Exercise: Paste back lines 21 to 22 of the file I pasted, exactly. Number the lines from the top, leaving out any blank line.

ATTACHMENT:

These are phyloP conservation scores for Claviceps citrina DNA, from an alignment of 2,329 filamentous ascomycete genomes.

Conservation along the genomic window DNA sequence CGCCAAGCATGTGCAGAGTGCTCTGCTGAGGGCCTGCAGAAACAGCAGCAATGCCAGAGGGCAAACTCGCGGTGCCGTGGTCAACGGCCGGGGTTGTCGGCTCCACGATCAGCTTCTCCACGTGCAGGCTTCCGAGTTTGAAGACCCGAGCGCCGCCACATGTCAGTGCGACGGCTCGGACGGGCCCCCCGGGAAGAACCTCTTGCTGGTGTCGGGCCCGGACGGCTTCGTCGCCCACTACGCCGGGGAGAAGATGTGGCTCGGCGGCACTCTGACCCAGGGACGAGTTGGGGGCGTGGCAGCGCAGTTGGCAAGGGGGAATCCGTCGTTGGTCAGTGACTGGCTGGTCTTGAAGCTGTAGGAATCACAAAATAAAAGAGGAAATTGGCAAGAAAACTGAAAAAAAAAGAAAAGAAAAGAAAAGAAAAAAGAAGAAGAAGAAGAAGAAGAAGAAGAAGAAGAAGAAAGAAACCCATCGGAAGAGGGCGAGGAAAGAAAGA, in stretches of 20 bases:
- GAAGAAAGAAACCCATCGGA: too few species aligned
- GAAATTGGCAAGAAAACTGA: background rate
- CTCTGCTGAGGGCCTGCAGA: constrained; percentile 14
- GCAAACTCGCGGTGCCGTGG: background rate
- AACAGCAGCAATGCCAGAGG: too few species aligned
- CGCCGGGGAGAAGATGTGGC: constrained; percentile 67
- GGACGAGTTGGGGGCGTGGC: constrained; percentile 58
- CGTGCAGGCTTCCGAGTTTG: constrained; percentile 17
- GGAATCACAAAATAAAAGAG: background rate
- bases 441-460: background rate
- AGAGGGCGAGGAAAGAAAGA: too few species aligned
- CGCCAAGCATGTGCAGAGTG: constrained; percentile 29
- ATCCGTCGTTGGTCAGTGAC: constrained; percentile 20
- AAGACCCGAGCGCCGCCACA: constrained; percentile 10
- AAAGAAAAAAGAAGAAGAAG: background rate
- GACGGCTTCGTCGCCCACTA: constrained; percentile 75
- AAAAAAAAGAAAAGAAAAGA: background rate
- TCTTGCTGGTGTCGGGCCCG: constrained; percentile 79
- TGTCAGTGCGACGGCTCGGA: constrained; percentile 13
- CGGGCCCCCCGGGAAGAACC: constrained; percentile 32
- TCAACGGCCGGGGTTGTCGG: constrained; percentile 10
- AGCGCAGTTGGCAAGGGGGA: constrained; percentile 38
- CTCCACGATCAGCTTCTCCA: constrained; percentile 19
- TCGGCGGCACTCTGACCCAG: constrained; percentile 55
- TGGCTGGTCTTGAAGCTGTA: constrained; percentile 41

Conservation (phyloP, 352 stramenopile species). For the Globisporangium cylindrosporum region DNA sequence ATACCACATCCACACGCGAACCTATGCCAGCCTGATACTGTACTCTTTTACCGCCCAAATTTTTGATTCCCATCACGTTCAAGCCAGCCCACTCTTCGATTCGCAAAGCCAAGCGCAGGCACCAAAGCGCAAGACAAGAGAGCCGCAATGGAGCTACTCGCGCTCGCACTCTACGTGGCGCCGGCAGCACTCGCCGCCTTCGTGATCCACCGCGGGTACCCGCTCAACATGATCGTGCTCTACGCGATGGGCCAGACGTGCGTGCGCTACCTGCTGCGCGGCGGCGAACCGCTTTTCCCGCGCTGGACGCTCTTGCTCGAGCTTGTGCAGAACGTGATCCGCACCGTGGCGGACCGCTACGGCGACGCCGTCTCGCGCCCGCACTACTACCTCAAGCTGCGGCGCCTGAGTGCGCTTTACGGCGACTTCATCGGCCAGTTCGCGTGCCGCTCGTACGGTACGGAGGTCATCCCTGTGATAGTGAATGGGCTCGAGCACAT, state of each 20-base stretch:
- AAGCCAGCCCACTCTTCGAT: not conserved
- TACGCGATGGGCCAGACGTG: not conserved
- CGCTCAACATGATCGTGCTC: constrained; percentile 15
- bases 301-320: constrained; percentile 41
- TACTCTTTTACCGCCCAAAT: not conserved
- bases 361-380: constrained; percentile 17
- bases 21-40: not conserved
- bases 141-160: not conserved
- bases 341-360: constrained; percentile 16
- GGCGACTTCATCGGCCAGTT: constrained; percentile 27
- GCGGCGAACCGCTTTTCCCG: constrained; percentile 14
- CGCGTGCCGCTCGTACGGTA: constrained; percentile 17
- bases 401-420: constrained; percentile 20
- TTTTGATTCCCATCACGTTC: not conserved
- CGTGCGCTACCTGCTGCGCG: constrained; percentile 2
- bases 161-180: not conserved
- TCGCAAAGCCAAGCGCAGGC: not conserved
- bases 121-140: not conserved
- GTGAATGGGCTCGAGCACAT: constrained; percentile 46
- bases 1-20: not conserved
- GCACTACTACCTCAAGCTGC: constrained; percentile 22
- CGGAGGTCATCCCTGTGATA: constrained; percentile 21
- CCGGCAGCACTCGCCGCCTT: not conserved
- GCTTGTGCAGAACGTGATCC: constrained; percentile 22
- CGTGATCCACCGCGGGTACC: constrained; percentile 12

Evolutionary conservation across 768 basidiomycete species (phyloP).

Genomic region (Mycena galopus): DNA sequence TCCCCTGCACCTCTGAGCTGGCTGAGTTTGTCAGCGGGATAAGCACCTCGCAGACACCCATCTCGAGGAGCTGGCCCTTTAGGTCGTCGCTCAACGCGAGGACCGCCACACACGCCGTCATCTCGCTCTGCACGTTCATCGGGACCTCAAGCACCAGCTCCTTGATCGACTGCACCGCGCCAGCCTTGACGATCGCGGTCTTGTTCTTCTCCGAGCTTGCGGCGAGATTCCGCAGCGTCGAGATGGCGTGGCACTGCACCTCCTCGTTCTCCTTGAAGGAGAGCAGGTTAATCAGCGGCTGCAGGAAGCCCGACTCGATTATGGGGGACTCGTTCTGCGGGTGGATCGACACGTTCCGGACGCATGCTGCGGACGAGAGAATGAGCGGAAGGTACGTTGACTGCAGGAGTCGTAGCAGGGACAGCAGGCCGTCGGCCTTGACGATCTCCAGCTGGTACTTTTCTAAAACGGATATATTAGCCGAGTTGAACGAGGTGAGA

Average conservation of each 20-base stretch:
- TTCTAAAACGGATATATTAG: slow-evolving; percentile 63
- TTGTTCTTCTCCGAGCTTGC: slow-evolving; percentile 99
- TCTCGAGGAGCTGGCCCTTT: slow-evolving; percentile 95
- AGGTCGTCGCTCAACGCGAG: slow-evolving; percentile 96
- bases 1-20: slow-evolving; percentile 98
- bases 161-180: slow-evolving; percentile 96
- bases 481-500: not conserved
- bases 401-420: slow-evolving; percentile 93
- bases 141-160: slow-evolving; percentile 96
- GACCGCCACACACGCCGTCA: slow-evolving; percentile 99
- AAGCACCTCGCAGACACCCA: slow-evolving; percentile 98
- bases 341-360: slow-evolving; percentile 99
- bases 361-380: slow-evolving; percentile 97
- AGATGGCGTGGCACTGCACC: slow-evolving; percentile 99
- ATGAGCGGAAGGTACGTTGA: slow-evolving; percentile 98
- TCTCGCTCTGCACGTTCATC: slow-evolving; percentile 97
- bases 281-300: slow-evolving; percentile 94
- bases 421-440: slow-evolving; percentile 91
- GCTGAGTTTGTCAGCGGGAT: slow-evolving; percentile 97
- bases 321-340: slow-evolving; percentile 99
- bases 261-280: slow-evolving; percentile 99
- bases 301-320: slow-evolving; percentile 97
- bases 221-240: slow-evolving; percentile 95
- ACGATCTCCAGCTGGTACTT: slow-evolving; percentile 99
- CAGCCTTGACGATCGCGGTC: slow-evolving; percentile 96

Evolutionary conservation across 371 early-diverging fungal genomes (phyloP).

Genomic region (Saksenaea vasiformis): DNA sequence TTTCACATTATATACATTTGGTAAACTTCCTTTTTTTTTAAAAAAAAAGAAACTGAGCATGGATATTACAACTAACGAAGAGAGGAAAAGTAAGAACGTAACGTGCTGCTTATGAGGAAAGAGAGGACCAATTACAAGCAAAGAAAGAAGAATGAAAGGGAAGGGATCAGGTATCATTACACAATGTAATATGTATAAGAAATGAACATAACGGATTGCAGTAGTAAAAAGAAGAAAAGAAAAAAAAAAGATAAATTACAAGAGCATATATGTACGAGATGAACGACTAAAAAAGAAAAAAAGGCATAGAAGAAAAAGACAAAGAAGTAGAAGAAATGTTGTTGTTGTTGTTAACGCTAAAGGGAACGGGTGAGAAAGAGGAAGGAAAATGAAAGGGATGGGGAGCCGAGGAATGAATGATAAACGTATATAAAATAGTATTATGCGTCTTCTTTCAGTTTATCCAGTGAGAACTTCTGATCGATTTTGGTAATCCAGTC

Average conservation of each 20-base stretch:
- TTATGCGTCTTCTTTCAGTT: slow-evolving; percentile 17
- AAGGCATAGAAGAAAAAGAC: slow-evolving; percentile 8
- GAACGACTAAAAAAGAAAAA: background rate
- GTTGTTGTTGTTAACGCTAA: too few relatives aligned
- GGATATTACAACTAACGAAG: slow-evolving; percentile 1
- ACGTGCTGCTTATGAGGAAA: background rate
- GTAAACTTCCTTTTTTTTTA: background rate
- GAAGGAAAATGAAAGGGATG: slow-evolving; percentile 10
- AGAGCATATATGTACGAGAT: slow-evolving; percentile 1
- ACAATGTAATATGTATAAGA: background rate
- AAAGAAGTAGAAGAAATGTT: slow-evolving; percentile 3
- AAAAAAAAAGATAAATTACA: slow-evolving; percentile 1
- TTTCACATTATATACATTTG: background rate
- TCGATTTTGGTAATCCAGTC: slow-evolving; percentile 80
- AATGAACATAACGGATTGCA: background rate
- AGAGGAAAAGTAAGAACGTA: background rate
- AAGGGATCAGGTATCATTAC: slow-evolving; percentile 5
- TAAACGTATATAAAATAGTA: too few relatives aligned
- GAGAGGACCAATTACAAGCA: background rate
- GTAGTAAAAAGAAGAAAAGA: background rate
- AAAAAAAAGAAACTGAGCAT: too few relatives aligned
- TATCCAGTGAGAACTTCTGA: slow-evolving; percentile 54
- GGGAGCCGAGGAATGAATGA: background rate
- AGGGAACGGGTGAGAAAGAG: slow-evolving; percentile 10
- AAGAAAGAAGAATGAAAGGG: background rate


- TGTCAGTGCGACGGCTCGGA: constrained; percentile 13
- CGGGCCCCCCGGGAAGAACC: constrained; percentile 32